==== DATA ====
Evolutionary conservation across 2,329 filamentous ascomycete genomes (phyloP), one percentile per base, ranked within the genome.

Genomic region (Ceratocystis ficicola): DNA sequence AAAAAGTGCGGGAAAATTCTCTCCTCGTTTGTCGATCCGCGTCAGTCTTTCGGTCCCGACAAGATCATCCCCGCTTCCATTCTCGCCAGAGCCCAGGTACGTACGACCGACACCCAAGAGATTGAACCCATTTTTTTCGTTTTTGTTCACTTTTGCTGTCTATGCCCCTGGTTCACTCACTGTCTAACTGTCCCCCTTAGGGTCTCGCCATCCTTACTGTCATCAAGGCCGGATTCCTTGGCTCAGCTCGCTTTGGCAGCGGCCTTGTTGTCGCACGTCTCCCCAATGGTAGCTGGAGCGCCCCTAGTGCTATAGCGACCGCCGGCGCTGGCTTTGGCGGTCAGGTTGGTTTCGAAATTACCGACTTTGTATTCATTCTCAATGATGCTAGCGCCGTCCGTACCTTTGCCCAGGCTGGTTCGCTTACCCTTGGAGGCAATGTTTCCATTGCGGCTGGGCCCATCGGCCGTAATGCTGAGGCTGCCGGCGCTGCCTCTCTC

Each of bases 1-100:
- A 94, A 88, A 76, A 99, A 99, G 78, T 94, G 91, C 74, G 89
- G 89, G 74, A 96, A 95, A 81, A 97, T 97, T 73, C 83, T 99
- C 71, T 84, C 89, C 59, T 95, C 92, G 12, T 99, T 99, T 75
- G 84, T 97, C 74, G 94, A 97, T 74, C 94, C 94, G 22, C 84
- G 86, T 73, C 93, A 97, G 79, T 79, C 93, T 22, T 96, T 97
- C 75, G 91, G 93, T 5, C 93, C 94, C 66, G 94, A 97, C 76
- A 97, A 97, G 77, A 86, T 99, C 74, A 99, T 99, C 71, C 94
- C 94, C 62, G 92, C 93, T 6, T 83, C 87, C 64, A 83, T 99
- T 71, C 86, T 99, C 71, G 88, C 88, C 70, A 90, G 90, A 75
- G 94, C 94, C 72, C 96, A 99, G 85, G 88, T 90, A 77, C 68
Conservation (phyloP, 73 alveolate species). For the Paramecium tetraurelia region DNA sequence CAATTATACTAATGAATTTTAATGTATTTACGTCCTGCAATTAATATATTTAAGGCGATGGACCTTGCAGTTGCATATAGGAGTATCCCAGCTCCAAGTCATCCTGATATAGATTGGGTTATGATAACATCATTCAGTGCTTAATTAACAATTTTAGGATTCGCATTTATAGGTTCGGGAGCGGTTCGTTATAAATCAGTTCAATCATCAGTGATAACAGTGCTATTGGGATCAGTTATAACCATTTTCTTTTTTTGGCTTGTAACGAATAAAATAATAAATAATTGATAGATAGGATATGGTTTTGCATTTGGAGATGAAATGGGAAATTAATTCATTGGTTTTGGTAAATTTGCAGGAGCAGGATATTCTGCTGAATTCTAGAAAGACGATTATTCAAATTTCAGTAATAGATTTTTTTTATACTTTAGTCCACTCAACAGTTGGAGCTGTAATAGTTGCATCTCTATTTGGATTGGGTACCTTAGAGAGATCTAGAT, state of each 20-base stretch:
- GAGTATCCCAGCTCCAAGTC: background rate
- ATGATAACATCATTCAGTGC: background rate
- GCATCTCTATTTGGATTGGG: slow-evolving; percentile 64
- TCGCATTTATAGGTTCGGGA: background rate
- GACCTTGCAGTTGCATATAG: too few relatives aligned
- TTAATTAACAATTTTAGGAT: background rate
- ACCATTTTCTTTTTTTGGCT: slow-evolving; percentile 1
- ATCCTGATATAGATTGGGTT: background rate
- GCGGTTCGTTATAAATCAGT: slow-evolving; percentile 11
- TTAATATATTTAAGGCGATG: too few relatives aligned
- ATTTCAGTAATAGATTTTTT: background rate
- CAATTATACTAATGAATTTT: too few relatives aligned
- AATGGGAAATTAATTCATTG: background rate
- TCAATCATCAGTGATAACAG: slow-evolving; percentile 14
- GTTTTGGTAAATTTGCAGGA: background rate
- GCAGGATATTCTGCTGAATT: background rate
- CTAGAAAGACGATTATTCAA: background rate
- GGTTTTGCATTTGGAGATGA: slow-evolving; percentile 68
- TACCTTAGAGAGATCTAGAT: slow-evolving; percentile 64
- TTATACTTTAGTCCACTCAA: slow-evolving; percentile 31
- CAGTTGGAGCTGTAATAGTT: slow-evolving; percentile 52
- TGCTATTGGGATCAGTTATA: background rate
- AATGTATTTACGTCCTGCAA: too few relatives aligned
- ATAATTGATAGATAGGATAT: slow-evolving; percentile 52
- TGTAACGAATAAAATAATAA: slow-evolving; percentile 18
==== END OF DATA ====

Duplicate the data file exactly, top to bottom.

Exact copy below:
Evolutionary conservation across 2,329 filamentous ascomycete genomes (phyloP), one percentile per base, ranked within the genome.

Genomic region (Ceratocystis ficicola): DNA sequence AAAAAGTGCGGGAAAATTCTCTCCTCGTTTGTCGATCCGCGTCAGTCTTTCGGTCCCGACAAGATCATCCCCGCTTCCATTCTCGCCAGAGCCCAGGTACGTACGACCGACACCCAAGAGATTGAACCCATTTTTTTCGTTTTTGTTCACTTTTGCTGTCTATGCCCCTGGTTCACTCACTGTCTAACTGTCCCCCTTAGGGTCTCGCCATCCTTACTGTCATCAAGGCCGGATTCCTTGGCTCAGCTCGCTTTGGCAGCGGCCTTGTTGTCGCACGTCTCCCCAATGGTAGCTGGAGCGCCCCTAGTGCTATAGCGACCGCCGGCGCTGGCTTTGGCGGTCAGGTTGGTTTCGAAATTACCGACTTTGTATTCATTCTCAATGATGCTAGCGCCGTCCGTACCTTTGCCCAGGCTGGTTCGCTTACCCTTGGAGGCAATGTTTCCATTGCGGCTGGGCCCATCGGCCGTAATGCTGAGGCTGCCGGCGCTGCCTCTCTC

Each of bases 1-100:
- A 94, A 88, A 76, A 99, A 99, G 78, T 94, G 91, C 74, G 89
- G 89, G 74, A 96, A 95, A 81, A 97, T 97, T 73, C 83, T 99
- C 71, T 84, C 89, C 59, T 95, C 92, G 12, T 99, T 99, T 75
- G 84, T 97, C 74, G 94, A 97, T 74, C 94, C 94, G 22, C 84
- G 86, T 73, C 93, A 97, G 79, T 79, C 93, T 22, T 96, T 97
- C 75, G 91, G 93, T 5, C 93, C 94, C 66, G 94, A 97, C 76
- A 97, A 97, G 77, A 86, T 99, C 74, A 99, T 99, C 71, C 94
- C 94, C 62, G 92, C 93, T 6, T 83, C 87, C 64, A 83, T 99
- T 71, C 86, T 99, C 71, G 88, C 88, C 70, A 90, G 90, A 75
- G 94, C 94, C 72, C 96, A 99, G 85, G 88, T 90, A 77, C 68
Conservation (phyloP, 73 alveolate species). For the Paramecium tetraurelia region DNA sequence CAATTATACTAATGAATTTTAATGTATTTACGTCCTGCAATTAATATATTTAAGGCGATGGACCTTGCAGTTGCATATAGGAGTATCCCAGCTCCAAGTCATCCTGATATAGATTGGGTTATGATAACATCATTCAGTGCTTAATTAACAATTTTAGGATTCGCATTTATAGGTTCGGGAGCGGTTCGTTATAAATCAGTTCAATCATCAGTGATAACAGTGCTATTGGGATCAGTTATAACCATTTTCTTTTTTTGGCTTGTAACGAATAAAATAATAAATAATTGATAGATAGGATATGGTTTTGCATTTGGAGATGAAATGGGAAATTAATTCATTGGTTTTGGTAAATTTGCAGGAGCAGGATATTCTGCTGAATTCTAGAAAGACGATTATTCAAATTTCAGTAATAGATTTTTTTTATACTTTAGTCCACTCAACAGTTGGAGCTGTAATAGTTGCATCTCTATTTGGATTGGGTACCTTAGAGAGATCTAGAT, state of each 20-base stretch:
- GAGTATCCCAGCTCCAAGTC: background rate
- ATGATAACATCATTCAGTGC: background rate
- GCATCTCTATTTGGATTGGG: slow-evolving; percentile 64
- TCGCATTTATAGGTTCGGGA: background rate
- GACCTTGCAGTTGCATATAG: too few relatives aligned
- TTAATTAACAATTTTAGGAT: background rate
- ACCATTTTCTTTTTTTGGCT: slow-evolving; percentile 1
- ATCCTGATATAGATTGGGTT: background rate
- GCGGTTCGTTATAAATCAGT: slow-evolving; percentile 11
- TTAATATATTTAAGGCGATG: too few relatives aligned
- ATTTCAGTAATAGATTTTTT: background rate
- CAATTATACTAATGAATTTT: too few relatives aligned
- AATGGGAAATTAATTCATTG: background rate
- TCAATCATCAGTGATAACAG: slow-evolving; percentile 14
- GTTTTGGTAAATTTGCAGGA: background rate
- GCAGGATATTCTGCTGAATT: background rate
- CTAGAAAGACGATTATTCAA: background rate
- GGTTTTGCATTTGGAGATGA: slow-evolving; percentile 68
- TACCTTAGAGAGATCTAGAT: slow-evolving; percentile 64
- TTATACTTTAGTCCACTCAA: slow-evolving; percentile 31
- CAGTTGGAGCTGTAATAGTT: slow-evolving; percentile 52
- TGCTATTGGGATCAGTTATA: background rate
- AATGTATTTACGTCCTGCAA: too few relatives aligned
- ATAATTGATAGATAGGATAT: slow-evolving; percentile 52
- TGTAACGAATAAAATAATAA: slow-evolving; percentile 18